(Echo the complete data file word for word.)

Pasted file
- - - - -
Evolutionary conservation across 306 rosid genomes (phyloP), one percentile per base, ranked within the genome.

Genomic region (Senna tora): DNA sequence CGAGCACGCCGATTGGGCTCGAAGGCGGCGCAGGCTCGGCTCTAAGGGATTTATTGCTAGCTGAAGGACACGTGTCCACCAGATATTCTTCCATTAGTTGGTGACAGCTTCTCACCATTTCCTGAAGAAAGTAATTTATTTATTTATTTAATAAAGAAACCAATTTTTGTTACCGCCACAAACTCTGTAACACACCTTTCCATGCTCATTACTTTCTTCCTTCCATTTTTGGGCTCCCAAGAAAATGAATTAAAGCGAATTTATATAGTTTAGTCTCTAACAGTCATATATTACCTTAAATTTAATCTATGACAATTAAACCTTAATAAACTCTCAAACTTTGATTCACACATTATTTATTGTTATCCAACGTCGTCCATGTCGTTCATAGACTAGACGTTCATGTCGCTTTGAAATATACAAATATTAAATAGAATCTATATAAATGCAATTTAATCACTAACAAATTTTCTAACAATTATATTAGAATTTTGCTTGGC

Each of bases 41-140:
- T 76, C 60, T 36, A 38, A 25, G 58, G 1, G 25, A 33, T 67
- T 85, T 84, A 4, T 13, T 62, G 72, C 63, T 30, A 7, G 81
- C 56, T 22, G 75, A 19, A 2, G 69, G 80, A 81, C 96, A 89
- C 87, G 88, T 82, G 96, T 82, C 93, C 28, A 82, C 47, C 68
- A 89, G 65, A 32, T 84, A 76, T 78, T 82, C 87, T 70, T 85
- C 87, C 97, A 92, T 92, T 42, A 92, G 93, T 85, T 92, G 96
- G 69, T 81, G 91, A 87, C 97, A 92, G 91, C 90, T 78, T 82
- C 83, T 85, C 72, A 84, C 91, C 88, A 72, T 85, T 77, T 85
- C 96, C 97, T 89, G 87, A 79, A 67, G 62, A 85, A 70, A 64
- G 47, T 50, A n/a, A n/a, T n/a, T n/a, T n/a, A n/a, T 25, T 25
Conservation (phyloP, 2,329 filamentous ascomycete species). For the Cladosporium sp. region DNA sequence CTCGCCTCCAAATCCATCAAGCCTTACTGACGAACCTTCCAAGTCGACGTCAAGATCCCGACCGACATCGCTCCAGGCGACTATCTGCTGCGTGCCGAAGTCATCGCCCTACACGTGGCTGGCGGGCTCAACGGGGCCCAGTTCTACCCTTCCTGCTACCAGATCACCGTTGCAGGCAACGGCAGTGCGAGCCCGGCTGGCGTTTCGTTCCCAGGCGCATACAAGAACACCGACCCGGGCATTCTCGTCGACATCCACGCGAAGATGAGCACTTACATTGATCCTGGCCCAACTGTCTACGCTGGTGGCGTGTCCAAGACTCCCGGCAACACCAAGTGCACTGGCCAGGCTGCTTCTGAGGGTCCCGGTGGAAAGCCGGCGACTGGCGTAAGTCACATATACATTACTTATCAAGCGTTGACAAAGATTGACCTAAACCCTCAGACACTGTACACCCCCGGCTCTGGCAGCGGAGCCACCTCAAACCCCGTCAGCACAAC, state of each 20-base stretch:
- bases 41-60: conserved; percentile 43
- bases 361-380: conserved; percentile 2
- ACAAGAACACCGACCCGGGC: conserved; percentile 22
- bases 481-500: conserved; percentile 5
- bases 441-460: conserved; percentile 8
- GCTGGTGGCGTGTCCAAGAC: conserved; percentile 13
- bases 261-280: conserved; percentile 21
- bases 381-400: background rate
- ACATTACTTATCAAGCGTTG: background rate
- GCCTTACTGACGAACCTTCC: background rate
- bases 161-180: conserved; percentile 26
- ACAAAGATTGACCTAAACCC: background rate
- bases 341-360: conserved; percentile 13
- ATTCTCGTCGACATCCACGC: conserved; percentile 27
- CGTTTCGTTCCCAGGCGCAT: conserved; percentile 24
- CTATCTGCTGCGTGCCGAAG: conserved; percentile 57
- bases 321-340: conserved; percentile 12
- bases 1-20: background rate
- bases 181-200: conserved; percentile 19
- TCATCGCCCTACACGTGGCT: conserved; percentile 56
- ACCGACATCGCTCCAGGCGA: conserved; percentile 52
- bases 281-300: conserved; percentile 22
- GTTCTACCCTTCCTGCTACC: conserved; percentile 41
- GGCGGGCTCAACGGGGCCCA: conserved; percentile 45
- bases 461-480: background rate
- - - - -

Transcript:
Evolutionary conservation across 306 rosid genomes (phyloP), one percentile per base, ranked within the genome.

Genomic region (Senna tora): DNA sequence CGAGCACGCCGATTGGGCTCGAAGGCGGCGCAGGCTCGGCTCTAAGGGATTTATTGCTAGCTGAAGGACACGTGTCCACCAGATATTCTTCCATTAGTTGGTGACAGCTTCTCACCATTTCCTGAAGAAAGTAATTTATTTATTTATTTAATAAAGAAACCAATTTTTGTTACCGCCACAAACTCTGTAACACACCTTTCCATGCTCATTACTTTCTTCCTTCCATTTTTGGGCTCCCAAGAAAATGAATTAAAGCGAATTTATATAGTTTAGTCTCTAACAGTCATATATTACCTTAAATTTAATCTATGACAATTAAACCTTAATAAACTCTCAAACTTTGATTCACACATTATTTATTGTTATCCAACGTCGTCCATGTCGTTCATAGACTAGACGTTCATGTCGCTTTGAAATATACAAATATTAAATAGAATCTATATAAATGCAATTTAATCACTAACAAATTTTCTAACAATTATATTAGAATTTTGCTTGGC

Each of bases 41-140:
- T 76, C 60, T 36, A 38, A 25, G 58, G 1, G 25, A 33, T 67
- T 85, T 84, A 4, T 13, T 62, G 72, C 63, T 30, A 7, G 81
- C 56, T 22, G 75, A 19, A 2, G 69, G 80, A 81, C 96, A 89
- C 87, G 88, T 82, G 96, T 82, C 93, C 28, A 82, C 47, C 68
- A 89, G 65, A 32, T 84, A 76, T 78, T 82, C 87, T 70, T 85
- C 87, C 97, A 92, T 92, T 42, A 92, G 93, T 85, T 92, G 96
- G 69, T 81, G 91, A 87, C 97, A 92, G 91, C 90, T 78, T 82
- C 83, T 85, C 72, A 84, C 91, C 88, A 72, T 85, T 77, T 85
- C 96, C 97, T 89, G 87, A 79, A 67, G 62, A 85, A 70, A 64
- G 47, T 50, A n/a, A n/a, T n/a, T n/a, T n/a, A n/a, T 25, T 25
Conservation (phyloP, 2,329 filamentous ascomycete species). For the Cladosporium sp. region DNA sequence CTCGCCTCCAAATCCATCAAGCCTTACTGACGAACCTTCCAAGTCGACGTCAAGATCCCGACCGACATCGCTCCAGGCGACTATCTGCTGCGTGCCGAAGTCATCGCCCTACACGTGGCTGGCGGGCTCAACGGGGCCCAGTTCTACCCTTCCTGCTACCAGATCACCGTTGCAGGCAACGGCAGTGCGAGCCCGGCTGGCGTTTCGTTCCCAGGCGCATACAAGAACACCGACCCGGGCATTCTCGTCGACATCCACGCGAAGATGAGCACTTACATTGATCCTGGCCCAACTGTCTACGCTGGTGGCGTGTCCAAGACTCCCGGCAACACCAAGTGCACTGGCCAGGCTGCTTCTGAGGGTCCCGGTGGAAAGCCGGCGACTGGCGTAAGTCACATATACATTACTTATCAAGCGTTGACAAAGATTGACCTAAACCCTCAGACACTGTACACCCCCGGCTCTGGCAGCGGAGCCACCTCAAACCCCGTCAGCACAAC, state of each 20-base stretch:
- bases 41-60: conserved; percentile 43
- bases 361-380: conserved; percentile 2
- ACAAGAACACCGACCCGGGC: conserved; percentile 22
- bases 481-500: conserved; percentile 5
- bases 441-460: conserved; percentile 8
- GCTGGTGGCGTGTCCAAGAC: conserved; percentile 13
- bases 261-280: conserved; percentile 21
- bases 381-400: background rate
- ACATTACTTATCAAGCGTTG: background rate
- GCCTTACTGACGAACCTTCC: background rate
- bases 161-180: conserved; percentile 26
- ACAAAGATTGACCTAAACCC: background rate
- bases 341-360: conserved; percentile 13
- ATTCTCGTCGACATCCACGC: conserved; percentile 27
- CGTTTCGTTCCCAGGCGCAT: conserved; percentile 24
- CTATCTGCTGCGTGCCGAAG: conserved; percentile 57
- bases 321-340: conserved; percentile 12
- bases 1-20: background rate
- bases 181-200: conserved; percentile 19
- TCATCGCCCTACACGTGGCT: conserved; percentile 56
- ACCGACATCGCTCCAGGCGA: conserved; percentile 52
- bases 281-300: conserved; percentile 22
- GTTCTACCCTTCCTGCTACC: conserved; percentile 41
- GGCGGGCTCAACGGGGCCCA: conserved; percentile 45
- bases 461-480: background rate